Fireblight emergency surgery?

My 2nd leaf proscilla apple on g-41 had fireblight on a new scaffold. I cut it way back but not far enough. Now I see it under the bark of the main trunk at the base of the branch. It is probably 1/4 of the way around the trunk. Should i cut around the infected main trunk bark, remove it, and spray the area with something eg copper?

If it’s already in the main trunk, you may have to cut the trunk
below the infection.

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I think cutting it out and spraying may be your best chance to save the tree. If that does not work, then it will come to what Rayrose said.

However I have seen trees recover from FB, even when it had spread into the main trunk. That tree (a Lodi) has since recovered and done well. I have not seen any new FB infections but I do use copper spray and keep a close eye on it. To be fair, I am not in an area where FB is a serious problem, which may explain my luck with this tree…

Thanks for the input. Looking at it more closely, this was a bud that I notched this spring and a branch formed. I think the infection may have started at the notch wound. I may cut it out and spray with copper but I’m not sure if the copper would hurt the tree if applied where bark has been removed. Priscilla is supposed to be fb resistant. We’ll see.

Resistant doesn’t mean immune.

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I heard that rayrose.

It does not appear any worse after a couple of days. It actually looks slightly better with no more active ooze, just a bit of dried ooze. Not sure if that means anything or not. I may hold tight for a couple more days and see what happens. Here’s a couple photos. The red dots outline the extent of the visible infection. It may extend way beyond that but I don’t know.

By the way, aside from possible FB entry point, notching above the buds really worked. About 80% of the notched buds forced a branch, and those branches grow fast. In contrast, most of the un-notched main trunk buds have not even leafed out yet. This has really helped my blind wood and excessive leader growth problem. Now if only I can keep this tree alive. I’ve cut out a few other minor FB strikes on other trees, but the cutting has seemed to stop them. Another plus is I have around 30 apples bagged on my six 2nd leaf trees.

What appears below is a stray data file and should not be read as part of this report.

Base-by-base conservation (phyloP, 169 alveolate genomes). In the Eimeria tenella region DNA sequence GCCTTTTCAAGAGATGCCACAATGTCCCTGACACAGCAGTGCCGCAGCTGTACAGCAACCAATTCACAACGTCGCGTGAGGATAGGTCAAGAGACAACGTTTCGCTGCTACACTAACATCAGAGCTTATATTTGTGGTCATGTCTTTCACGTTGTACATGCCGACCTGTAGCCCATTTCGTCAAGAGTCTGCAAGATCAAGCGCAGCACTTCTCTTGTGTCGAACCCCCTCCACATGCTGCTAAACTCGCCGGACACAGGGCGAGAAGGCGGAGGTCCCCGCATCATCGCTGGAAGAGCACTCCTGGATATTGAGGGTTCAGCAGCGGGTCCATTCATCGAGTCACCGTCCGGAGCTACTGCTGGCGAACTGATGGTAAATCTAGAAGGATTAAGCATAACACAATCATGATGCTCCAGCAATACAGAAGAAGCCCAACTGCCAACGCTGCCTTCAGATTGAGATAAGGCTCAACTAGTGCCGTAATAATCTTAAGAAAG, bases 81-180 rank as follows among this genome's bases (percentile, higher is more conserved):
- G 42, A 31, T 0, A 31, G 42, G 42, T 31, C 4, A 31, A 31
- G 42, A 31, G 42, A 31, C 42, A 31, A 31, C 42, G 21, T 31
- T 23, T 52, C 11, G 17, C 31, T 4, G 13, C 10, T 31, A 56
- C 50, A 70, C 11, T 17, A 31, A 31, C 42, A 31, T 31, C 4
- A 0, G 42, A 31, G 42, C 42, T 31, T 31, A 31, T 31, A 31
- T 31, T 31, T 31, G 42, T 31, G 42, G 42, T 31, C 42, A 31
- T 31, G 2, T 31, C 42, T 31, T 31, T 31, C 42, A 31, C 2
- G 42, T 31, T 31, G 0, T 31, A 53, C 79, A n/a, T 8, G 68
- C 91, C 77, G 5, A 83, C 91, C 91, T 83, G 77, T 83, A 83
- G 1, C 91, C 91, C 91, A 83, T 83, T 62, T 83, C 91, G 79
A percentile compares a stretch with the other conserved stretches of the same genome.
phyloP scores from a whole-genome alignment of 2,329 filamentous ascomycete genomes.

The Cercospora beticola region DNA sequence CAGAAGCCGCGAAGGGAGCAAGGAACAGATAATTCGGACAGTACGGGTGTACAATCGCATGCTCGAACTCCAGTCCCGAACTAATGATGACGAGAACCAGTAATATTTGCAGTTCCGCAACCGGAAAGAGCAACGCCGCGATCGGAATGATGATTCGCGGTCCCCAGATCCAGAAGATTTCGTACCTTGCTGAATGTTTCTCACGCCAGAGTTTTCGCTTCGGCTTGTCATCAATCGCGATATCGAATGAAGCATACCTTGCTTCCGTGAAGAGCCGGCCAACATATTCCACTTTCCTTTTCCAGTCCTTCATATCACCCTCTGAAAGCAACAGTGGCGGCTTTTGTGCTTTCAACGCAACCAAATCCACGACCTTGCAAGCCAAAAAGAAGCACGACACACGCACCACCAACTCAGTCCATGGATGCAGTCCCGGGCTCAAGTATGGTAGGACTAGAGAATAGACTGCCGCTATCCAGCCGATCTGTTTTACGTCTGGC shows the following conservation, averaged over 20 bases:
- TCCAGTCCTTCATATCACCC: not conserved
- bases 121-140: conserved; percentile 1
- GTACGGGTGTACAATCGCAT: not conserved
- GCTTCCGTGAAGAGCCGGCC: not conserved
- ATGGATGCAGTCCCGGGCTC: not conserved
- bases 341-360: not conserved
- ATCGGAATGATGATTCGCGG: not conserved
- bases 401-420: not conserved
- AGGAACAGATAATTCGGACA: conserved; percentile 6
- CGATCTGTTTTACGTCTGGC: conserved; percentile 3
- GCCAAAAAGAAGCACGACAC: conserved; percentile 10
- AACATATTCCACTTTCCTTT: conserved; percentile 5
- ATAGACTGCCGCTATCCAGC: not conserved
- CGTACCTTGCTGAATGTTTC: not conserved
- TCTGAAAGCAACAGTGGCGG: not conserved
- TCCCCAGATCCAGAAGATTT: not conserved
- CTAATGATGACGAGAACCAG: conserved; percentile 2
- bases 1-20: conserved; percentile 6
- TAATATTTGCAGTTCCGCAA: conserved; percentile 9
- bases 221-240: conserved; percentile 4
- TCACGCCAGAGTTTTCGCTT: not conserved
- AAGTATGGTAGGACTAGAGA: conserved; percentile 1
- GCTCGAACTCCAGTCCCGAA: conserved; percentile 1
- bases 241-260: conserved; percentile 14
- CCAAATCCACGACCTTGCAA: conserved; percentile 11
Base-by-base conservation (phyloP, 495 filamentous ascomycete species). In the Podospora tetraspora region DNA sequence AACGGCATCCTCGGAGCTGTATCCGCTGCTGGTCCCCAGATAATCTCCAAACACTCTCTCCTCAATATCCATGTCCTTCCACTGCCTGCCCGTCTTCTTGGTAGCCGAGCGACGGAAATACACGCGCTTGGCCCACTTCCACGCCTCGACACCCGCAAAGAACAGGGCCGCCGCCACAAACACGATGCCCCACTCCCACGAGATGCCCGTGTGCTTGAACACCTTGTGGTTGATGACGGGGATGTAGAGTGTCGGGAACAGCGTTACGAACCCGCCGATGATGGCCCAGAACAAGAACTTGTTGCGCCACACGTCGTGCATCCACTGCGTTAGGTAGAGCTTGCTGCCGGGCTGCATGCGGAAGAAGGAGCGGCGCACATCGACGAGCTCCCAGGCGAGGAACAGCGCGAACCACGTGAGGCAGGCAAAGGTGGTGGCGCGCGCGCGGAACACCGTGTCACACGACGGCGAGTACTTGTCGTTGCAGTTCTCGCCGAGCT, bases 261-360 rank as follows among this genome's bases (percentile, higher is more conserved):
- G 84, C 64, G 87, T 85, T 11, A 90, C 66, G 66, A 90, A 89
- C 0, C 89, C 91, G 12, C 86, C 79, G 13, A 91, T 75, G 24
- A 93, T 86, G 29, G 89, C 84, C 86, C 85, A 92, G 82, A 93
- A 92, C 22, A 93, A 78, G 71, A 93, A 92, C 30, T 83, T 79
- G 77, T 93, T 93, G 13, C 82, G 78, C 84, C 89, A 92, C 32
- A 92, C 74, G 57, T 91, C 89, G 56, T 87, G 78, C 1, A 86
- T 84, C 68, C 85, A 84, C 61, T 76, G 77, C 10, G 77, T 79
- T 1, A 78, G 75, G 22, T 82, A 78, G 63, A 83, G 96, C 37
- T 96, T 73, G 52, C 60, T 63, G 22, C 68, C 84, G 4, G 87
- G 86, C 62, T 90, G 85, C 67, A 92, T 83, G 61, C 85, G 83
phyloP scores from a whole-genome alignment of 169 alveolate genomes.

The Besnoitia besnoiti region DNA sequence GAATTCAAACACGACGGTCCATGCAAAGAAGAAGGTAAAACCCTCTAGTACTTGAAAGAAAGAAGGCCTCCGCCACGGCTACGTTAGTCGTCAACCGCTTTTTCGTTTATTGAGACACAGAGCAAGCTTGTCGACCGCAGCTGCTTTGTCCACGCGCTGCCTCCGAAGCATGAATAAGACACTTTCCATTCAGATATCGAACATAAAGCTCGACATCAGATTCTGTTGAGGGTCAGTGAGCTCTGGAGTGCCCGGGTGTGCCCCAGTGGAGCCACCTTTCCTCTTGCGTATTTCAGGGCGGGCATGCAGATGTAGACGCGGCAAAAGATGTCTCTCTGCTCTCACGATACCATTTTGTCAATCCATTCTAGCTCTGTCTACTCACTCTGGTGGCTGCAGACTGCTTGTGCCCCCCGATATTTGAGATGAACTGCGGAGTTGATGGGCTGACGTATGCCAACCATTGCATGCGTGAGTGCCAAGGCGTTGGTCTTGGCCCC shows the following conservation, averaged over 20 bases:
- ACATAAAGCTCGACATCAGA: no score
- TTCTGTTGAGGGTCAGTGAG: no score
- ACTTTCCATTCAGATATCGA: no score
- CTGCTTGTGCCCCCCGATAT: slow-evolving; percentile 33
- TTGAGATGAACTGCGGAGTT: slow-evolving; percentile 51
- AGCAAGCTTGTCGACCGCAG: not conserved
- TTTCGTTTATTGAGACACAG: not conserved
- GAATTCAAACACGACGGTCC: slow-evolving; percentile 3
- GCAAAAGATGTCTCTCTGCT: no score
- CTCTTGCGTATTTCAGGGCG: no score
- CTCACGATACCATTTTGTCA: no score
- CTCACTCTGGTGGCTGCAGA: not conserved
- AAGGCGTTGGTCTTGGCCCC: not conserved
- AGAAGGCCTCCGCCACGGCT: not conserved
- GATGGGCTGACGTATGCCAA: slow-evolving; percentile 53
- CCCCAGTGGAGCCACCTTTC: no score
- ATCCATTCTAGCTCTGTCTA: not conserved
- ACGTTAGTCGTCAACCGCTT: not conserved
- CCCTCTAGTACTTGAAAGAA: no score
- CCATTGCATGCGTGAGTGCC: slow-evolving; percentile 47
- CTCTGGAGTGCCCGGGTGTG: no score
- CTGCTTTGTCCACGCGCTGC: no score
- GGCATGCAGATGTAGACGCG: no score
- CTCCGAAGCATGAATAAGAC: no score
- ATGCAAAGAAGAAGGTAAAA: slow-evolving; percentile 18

Whack the trunk 6" below the infection. Cutting the FB out will mean girdling the trunk most of the way anyway, with no guarantee of getting it all.

Fireblight is bacterial, so if you have any apples or pears nearby that might be susceptible, I’d cut the trunk below the infection as rayrose suggested. That would eliminate this source of potential infection for other trees. From what I’ve read fireblight infections also depend on temperature and humidity, so maybe my reasoning is wrong, depending on your conditions.

That was the lowest branch haha. I have five other trees spaced 4 ft apart. Ok I probably need to hack it off. Dangit. I did not spay at all for fb. No strep no copper. I will start with the copper this winter.

Fireblight has hit one of my trees hard this year. I’ve scouted almost daily, pruning off everything that looked like blight, but still two of my main scaffold branches have cankers. These pics are from smaller branches I removed yesterday.

A resistant scion on a resistant stock, and you still got hit. That sucks.

Here is a series of videos you might enjoy watching, if you haven’t already seen them. In solidarity:


Thanks for the videos, Matt. My fireblight problems are nothing compared to that guy’s issues.

Update: of course I couldnt follow good advice from the gurus and hack my main trunk back. I’ll probably pay for it eventually. I ended up cutting out the canker which girdled it 2/3 of the way around. So far so good. No fb sightings and no more ooze on this tree since. Should I use a prunong sealer on it?

A similar problem has popped up on my ark black on g41. I have yet to take action.

Hope the surgery on your tree works. The FB I have seen mostly but not exclusively started at bloom time. With the assumption that it has not bloomed yet I’m wondering if the tree had the canker when you purchased it. My efforts are focused on prevention because as you can see cutting it out can destroy a tree or severely set it back. I thought I would share what I do due to us both being located in a close proximity. Right before fruit buds open I spray with copper/oil. When the flowers are in bloom I think most people spray with antibiotics which is probably the safest way (not me I use serenade). I’m not sure long term how my method will work but I have been clean of FB for the last three years. Most of my apple and pear trees as is yours have some FB resistance and I think for our area that gives us a better chance against FB. If you decide to get into growing pears and grafting let me know and I can provide some FB resistant scions. Bill